Academic Council honored Provost Sally Kornbluth in her final Academic Council meeting on Thursday. The Council also heard an update from the Office of Information Technology regarding its Research IT Needs Evaluation in its last meeting of the semester.
Kornbluth will begin her new role as president of the Massachusetts Institute of Technology on Jan. 1.
She was gifted a copy of the agenda from her very first Academic Council meeting in 2014 and received a standing ovation from members of the Council.
Academic Council Chair Erika Weinthal expressed how many of the Council members have had “very, very long standing” relationships with Kornbluth — from when she began her Duke career in 1994 to when she became Duke’s first female provost in 2014, a position in which she spearheaded the strategic plan Together Duke and created Duke’s first Office for Faculty Advancement.
“When I try to summarize the importance of Sally's legacy for Duke, it is really that she has touched so many parts of [the University],” Weinthal said.
President Vincent Price said that it is “fitting” that Sally’s first celebration of her tenure is at Academic Council.
“We're not just losing a … distinguished member of our faculty, we’re also saying goodbye to someone who is just a lot of fun. And someone who’s been an incredible partner to me,” Price said.
It's “not easy after…almost 30 years to say goodbye,” Kornbluth said. She personally thanked Price, Vice Provost Jennifer Francis, her Chief of Staff Hallie Knuffman, Executive Assistant Mary Greenway and Laura Brinn, assistant vice provost for academic communications.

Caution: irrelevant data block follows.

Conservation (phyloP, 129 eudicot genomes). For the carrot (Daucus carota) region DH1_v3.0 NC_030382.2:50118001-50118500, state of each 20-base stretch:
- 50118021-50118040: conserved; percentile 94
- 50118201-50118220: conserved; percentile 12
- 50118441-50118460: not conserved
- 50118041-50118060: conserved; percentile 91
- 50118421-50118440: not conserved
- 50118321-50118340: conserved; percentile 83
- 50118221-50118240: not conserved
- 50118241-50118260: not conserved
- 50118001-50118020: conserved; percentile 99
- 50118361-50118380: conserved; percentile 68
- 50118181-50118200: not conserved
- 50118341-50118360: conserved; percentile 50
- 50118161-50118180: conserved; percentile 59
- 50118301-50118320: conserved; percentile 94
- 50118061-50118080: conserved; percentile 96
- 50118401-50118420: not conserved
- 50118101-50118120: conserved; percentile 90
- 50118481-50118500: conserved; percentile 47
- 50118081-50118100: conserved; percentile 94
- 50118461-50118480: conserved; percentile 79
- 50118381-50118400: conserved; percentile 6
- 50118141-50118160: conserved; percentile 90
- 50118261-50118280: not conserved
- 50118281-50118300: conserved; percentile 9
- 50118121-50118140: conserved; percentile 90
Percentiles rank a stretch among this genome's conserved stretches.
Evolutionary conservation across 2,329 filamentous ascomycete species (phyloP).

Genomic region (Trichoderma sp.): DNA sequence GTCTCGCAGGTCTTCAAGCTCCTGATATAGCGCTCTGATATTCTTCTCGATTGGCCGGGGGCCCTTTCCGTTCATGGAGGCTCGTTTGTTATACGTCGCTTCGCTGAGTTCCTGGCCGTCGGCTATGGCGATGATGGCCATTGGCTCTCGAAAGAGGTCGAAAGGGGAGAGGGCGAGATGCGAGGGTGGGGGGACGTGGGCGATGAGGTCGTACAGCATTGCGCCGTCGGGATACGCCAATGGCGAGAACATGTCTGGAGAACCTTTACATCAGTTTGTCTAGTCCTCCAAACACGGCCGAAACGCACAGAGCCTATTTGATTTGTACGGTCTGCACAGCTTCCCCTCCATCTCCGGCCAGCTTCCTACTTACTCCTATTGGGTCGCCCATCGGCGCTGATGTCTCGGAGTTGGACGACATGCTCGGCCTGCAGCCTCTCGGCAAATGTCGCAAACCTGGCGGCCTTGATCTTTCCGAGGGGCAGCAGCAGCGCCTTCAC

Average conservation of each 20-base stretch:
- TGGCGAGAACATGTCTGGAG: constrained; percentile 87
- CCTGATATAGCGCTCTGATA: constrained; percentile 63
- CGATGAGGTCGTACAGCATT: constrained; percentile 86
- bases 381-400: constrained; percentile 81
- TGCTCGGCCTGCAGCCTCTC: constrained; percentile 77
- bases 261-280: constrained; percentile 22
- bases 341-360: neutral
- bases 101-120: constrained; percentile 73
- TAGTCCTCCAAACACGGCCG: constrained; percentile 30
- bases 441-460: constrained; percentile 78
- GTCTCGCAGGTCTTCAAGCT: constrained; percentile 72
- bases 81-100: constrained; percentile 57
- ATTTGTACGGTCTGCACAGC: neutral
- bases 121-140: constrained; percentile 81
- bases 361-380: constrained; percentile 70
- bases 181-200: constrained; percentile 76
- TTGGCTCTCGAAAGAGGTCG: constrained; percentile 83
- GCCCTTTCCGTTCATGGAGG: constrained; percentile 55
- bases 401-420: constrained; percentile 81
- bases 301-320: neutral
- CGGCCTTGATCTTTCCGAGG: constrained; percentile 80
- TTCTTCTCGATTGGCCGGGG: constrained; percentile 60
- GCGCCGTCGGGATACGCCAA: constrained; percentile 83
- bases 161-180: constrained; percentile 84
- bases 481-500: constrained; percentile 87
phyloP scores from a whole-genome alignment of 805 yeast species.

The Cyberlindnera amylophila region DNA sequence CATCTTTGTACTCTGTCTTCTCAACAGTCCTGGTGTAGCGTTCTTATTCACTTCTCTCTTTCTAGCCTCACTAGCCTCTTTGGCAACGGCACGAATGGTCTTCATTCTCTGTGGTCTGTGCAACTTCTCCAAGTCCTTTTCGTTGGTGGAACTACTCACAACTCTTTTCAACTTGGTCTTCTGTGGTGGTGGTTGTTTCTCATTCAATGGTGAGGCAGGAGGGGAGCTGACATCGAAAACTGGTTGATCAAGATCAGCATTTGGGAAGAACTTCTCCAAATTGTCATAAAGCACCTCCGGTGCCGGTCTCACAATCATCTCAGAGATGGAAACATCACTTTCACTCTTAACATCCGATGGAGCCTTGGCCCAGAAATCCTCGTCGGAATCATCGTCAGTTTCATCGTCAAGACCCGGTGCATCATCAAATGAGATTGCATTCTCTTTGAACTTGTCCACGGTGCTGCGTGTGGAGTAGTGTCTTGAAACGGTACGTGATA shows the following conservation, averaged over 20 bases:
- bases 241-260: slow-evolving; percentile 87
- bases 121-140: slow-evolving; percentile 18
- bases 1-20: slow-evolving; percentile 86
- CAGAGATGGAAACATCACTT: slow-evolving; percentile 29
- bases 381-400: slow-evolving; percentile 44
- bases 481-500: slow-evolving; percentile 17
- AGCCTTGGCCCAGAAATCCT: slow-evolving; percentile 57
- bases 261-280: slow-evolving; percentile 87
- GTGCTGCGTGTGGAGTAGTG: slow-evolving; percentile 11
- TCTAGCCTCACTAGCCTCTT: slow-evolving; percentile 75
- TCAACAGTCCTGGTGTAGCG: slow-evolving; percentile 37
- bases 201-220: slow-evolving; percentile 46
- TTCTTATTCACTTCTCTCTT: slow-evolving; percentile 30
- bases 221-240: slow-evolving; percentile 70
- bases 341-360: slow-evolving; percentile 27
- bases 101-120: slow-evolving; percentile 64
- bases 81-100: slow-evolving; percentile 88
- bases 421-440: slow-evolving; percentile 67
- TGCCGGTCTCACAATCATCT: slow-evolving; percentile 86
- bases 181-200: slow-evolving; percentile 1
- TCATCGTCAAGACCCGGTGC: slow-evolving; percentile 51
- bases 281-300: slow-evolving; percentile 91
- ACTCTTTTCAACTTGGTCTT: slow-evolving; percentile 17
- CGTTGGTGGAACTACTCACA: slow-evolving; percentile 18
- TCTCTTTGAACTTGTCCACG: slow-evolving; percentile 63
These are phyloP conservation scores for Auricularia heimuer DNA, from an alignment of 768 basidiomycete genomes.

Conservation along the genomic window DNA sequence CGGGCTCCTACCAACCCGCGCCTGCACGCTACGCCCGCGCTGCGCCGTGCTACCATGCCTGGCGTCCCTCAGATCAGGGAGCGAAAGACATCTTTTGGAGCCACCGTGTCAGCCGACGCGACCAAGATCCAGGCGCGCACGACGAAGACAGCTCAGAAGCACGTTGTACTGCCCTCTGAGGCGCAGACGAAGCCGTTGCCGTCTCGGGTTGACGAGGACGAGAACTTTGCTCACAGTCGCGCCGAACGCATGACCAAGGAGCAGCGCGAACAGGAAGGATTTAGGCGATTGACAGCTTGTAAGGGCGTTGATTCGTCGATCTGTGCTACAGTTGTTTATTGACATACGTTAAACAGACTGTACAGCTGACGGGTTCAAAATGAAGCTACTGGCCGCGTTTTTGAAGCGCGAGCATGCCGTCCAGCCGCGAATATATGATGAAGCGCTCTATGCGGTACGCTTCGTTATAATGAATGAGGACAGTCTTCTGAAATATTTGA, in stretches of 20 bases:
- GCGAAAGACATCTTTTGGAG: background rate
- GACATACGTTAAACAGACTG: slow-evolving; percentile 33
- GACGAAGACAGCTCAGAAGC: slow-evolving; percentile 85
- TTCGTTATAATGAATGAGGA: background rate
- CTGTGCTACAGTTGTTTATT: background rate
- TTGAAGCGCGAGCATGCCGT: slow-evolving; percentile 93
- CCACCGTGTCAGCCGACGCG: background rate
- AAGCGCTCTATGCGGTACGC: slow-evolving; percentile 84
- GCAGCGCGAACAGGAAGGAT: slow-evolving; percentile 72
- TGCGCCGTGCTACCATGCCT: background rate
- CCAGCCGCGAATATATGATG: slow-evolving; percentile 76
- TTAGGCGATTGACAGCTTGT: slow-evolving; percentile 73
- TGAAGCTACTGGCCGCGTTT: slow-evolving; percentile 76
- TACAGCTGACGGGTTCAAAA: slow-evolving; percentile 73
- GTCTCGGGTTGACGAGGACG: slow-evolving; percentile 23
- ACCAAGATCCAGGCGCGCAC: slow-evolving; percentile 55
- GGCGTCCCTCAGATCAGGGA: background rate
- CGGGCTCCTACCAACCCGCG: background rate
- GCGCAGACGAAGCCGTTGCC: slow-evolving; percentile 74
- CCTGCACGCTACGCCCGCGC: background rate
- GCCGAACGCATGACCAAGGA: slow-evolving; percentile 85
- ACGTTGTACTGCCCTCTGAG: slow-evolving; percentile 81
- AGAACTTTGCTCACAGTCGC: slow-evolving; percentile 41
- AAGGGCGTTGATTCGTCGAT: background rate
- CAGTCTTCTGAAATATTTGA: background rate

“I have to say the faculty governance at Duke is a true gem. It's a partnership between the administration and faculty in a way that's rare in higher education,” she said.
Tracy Futhey, vice president and chief information officer of OIT, explained that the Research IT Needs Evaluation is a study undertaken by the Information Technology Advisory Council and fits within President Price’s strategic framework. It’s the first study of its kind in at least 20 years, according to the presentation.
The context for the study included the fact that the Duke environment is complex and decentralized, with IT services being provided by various organizations, which creates confusion and frustration. Duke also has a number of new leaders, who bring “fresh thinking” and a “commitment to partner,” according to the presentation.
The entire process involved about 40 faculty, over seven different working groups and more than 24 hours’ worth of feedback, according to Futhey. The evaluation was launched in February and culminated in October with six findings and ten recommendations, categorized into the areas of People, Process, and Technology.
In the “People” category, ITAC found that Duke lacks sufficient personnel to support domain specific research, and recommended that the University build and support new teams of domain-specific technical personnel.
In the “Process” category, ITAC found that separate research infrastructures hinder research and collaboration; and current security and compliance approaches seem “one size fits all.” For the latter, ITAC recommended Duke evaluate current IT requirements and processes toward a holistic risk-based institutional approach.
In the “Technology” category, ITAC found that OIT Services are valuable but not as expansive as faculty require; plethora technical solutions and use constraints create confusion; and current storage services don’t span the research lifecycle of the University. ITAC recommended simplifying technical solutions for particular research uses and license datasets, among other suggestions.
The next phases include proposing solutions and determining structures to meet these needs.
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Katie Tan is a Trinity junior and managing editor of The Chronicle's 118th volume.